The International Law Association Helsinki Rules: Contribution to International Water Law

The following essay by Professor Slavko Bogdanović is a summary of his recently published monograph (under the same title), which appears in Vol. 3(4) 2018 of Brill Research Perspectives in International Water Law.  Professor Bogdanović was on the Law Faculty of the University Business Academy in Novi Sada in Serbia and now is a consultant on water law and policy. He can be reached at nsslavko@gmail.com.

 

The International Law Association (ILA) started in 1954 its study of the principles and rules of international law applicable to the rivers making or being intersected by state boundaries. It was a moment after WWII when the enhanced harnessing of hydropower potential of international rivers was seen as a necessity. The rising development needs of nations in parallel with growth of populations resulted in enlarging demand for electric energy production. Engineering aspects of harnessing rivers were not the problem; the challenge was the applicable law. The lack of accepted and pertinent international law rules was a major obstacle not only for the economic development of nations, but also to the economy of the world in general.

Early in the last century, the Geneva Convention relating to Development of Hydraulic Power affecting more than one State (1923) and other (scarce) sources of international water law had shown their limits and inadequacy not only for resolving pending developmental problems, but also for addressing serious interstate disputes concerning the rights of upstream and downstream states to the waters of international rivers (some of the more well-known disputes included the Helmand, Indus, Nile, Jordan and Yarmouk, and Columbia rivers). At the time, the U.N. International Law Commission was not willing to deal with the issue of codification of the applicable law considering it to be premature.

In the United Nations system, the problem was identified and investigated beginning in the late 1940s, and addressed continually through the 1990s when long-lasting efforts by different bodies and agencies finally resulted in the adoption of the UN Convention on the Law of Non-navigational Uses of International Watercourses in 1997.

This monograph is the result of research aimed at highlighting the details of the initial period of the ILA’s efforts to respond to the situation. Its Rivers Committee was assigned in 1954 “to study the various legal, economic and technical aspects of rights and obligations between states as to the inland waters, […] with the purpose of elaborating practical recommendations for international arrangement”. Besides a review of the broader context in which the ILA efforts and activities were situated, the monograph is focused on detailed elaboration and analysis of the documents drafted by the Rivers Committee, which, under the strong supervision and precise guidelines of the management bodies of the ILA, led step-by-step to the approval of the famous Helsinki Rules on the Uses of the Waters of International Rivers in 1966. This is followed by a discussion about the Helsinki Conference and its resolution, and then a detailed analysis of each chapter of the Helsinki Rules. The concluding part of the monograph highlights the global acceptance and wide influence exerted by the Helsinki Rules on shared water resources and related disputes, in particular the UN Watercourses Convention.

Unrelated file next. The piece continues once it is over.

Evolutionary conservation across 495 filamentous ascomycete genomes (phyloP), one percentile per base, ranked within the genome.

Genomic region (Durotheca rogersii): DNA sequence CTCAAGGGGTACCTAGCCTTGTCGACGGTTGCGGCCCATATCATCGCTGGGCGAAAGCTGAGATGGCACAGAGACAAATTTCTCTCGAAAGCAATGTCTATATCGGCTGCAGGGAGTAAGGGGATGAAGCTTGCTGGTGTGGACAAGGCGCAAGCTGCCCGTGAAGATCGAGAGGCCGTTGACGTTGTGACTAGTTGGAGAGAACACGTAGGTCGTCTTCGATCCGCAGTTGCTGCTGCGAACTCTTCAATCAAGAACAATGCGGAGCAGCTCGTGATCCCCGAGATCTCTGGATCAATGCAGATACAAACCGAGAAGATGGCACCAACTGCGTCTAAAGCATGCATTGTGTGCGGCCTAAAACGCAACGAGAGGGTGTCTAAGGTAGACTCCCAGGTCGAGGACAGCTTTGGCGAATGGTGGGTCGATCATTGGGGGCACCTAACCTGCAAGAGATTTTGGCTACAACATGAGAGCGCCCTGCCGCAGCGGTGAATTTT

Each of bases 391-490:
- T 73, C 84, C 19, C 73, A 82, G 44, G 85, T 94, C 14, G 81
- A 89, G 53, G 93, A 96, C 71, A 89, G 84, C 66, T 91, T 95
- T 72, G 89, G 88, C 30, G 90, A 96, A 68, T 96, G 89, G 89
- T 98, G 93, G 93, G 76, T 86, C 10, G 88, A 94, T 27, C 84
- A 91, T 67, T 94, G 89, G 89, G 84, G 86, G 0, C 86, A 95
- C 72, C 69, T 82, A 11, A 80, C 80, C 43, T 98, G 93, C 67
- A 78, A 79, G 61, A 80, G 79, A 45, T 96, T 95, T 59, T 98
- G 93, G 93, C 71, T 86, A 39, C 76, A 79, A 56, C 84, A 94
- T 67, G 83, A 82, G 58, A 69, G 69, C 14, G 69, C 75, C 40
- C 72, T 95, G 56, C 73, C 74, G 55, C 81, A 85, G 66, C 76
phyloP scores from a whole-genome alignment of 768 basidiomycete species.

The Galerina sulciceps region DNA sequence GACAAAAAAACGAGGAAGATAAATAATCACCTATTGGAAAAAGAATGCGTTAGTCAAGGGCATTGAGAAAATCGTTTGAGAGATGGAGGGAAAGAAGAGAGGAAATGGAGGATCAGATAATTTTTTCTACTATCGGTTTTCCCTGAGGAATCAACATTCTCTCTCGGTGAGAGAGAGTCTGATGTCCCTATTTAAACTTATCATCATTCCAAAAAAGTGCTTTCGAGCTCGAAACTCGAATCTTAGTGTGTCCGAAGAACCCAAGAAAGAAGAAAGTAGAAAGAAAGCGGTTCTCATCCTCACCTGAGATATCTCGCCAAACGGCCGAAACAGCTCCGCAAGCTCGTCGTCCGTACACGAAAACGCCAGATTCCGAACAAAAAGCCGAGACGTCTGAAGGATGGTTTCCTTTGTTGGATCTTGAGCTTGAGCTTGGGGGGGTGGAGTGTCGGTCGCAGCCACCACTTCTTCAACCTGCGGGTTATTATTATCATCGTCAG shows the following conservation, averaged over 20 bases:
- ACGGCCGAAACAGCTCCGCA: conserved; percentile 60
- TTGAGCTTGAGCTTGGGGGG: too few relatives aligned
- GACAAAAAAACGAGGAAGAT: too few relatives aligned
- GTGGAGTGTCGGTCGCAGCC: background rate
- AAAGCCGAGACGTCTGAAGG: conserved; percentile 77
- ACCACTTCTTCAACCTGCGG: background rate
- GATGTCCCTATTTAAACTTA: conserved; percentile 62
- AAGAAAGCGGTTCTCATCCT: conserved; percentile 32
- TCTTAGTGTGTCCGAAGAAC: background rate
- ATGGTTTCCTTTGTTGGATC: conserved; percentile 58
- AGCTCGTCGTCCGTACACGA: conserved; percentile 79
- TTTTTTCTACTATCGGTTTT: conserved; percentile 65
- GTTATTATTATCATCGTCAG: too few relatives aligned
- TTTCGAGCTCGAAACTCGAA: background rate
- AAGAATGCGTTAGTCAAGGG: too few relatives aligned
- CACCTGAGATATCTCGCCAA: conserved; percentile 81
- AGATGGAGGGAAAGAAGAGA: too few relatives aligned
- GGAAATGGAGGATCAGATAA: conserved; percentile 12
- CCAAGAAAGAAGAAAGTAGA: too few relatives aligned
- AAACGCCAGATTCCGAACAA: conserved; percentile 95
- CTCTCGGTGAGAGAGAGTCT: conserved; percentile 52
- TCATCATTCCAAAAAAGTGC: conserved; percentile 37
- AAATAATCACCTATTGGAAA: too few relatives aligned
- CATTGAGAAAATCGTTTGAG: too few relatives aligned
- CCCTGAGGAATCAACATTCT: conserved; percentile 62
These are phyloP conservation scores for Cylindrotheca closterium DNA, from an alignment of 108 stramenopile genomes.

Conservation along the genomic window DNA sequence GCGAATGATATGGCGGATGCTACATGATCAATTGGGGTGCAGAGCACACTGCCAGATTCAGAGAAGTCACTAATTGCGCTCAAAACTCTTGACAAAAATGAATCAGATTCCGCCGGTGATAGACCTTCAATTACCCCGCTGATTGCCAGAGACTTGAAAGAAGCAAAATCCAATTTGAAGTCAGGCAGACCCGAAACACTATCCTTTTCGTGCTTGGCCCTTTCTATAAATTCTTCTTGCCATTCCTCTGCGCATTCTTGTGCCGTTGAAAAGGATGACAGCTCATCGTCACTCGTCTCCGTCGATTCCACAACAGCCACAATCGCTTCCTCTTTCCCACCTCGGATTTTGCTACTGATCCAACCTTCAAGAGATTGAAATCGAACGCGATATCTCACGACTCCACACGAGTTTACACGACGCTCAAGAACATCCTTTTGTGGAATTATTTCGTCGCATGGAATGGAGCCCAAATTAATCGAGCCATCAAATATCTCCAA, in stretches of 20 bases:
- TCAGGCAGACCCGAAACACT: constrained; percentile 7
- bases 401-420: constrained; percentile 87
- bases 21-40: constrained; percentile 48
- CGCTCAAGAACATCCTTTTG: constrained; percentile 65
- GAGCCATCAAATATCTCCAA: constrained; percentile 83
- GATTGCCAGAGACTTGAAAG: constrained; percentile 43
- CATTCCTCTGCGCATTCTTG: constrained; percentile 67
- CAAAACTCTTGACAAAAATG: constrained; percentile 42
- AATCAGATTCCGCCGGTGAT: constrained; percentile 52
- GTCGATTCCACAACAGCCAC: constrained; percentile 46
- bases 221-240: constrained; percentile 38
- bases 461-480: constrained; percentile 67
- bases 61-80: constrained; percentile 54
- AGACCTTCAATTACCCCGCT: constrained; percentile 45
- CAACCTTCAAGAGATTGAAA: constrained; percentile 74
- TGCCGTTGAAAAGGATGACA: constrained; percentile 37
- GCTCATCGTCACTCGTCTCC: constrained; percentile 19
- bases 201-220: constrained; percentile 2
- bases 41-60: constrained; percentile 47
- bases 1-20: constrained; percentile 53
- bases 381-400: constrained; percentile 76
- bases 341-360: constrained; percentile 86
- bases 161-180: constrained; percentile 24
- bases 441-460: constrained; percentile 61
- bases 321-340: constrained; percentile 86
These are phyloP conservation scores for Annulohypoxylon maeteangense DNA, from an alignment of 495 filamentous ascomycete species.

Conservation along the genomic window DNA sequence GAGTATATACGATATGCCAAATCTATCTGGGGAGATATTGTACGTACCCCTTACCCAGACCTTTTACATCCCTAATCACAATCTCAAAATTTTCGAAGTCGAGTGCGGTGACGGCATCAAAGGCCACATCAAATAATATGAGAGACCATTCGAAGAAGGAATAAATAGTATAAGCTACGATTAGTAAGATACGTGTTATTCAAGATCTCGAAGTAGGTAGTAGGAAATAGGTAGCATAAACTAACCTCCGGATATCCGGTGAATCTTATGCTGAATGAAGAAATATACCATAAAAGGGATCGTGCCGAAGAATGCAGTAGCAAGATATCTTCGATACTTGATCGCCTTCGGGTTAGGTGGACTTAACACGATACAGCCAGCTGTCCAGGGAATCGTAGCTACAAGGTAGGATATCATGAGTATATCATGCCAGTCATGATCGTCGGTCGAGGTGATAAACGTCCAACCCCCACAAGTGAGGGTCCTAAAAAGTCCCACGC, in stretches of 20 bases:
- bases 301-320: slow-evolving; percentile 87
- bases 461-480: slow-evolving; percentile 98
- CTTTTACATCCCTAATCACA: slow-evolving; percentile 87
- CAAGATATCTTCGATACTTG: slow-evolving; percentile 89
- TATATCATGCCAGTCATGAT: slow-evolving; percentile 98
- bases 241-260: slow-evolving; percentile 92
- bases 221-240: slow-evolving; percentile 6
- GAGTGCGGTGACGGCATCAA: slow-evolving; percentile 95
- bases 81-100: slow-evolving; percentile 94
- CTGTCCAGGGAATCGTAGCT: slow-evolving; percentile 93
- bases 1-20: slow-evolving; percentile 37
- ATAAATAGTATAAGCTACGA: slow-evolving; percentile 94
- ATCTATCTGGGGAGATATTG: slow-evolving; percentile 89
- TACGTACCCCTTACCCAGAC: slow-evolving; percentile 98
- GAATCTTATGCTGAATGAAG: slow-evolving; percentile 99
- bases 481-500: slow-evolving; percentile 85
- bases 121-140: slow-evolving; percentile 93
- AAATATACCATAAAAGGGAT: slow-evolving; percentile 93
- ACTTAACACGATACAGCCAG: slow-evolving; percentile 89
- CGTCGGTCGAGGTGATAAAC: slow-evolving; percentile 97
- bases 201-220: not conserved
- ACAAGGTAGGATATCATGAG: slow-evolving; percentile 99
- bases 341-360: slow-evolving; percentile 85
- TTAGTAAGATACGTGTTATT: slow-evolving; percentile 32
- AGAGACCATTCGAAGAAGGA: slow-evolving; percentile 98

The monograph points out that the Helsinki Rules were neither ideal nor complete. As a “delicate balance between widely divergent views”, the Helsinki Rules were subject to the scrutiny of two subsequent ILA committees, which were active until 2004. Those committees studied various topics and formulated a series of articles supplementary and complementary to the Helsinki Rules with the aim of updating, upgrading and revising certain details. In that way, the Helsinki Rules served as reliable ground for further exhaustive study in this field, what eventually resulted in the comprehensive and consistent set of ILA rules compiled in the Campione Consolidation of the Rules on International Water Resources, 1996 – 1999 (2000).

The monograph also briefly indicated the attempt of the ILA to revise its entire body of international water law compiled in the Campione Consolidation, through approval of the Berlin Rules on Water Resources (2004), which diverge substantially from the key principles as set out in the Helsinki Rules and all other ILA rules subsequently approved, and from the final output of the International Law Commission on the law of non-navigational uses of international watercourses (1996), the UN Watercourses Convention (1997), and from the ICJ judgment in the Case concerning the Gabčikovo – Nagymaros Project (1997) (see Berlin Rules Dissenting Opinion).

Finally, the monograph calls for further investigation and critical analysis and evaluation of the entire body of work by the ILA in the field of international water law, including the outputs of two later ILA committees and the background leading to the approval of the Berlin Rules. The author argued that such research might show that the Helsinki Rules, in the advanced, revised and enriched form, expressed in the Campione Consolidation, are a safe pivot, marking the way out from the confusion caused by emerging proliferation of wishful concepts and ideas in this still young branch of international law.

The monograph is dedicated to the memory of Dr Dante Caponera (1921-2003), and the other members and officers of the ILA Rivers Committee.

The entire article is available here.

 

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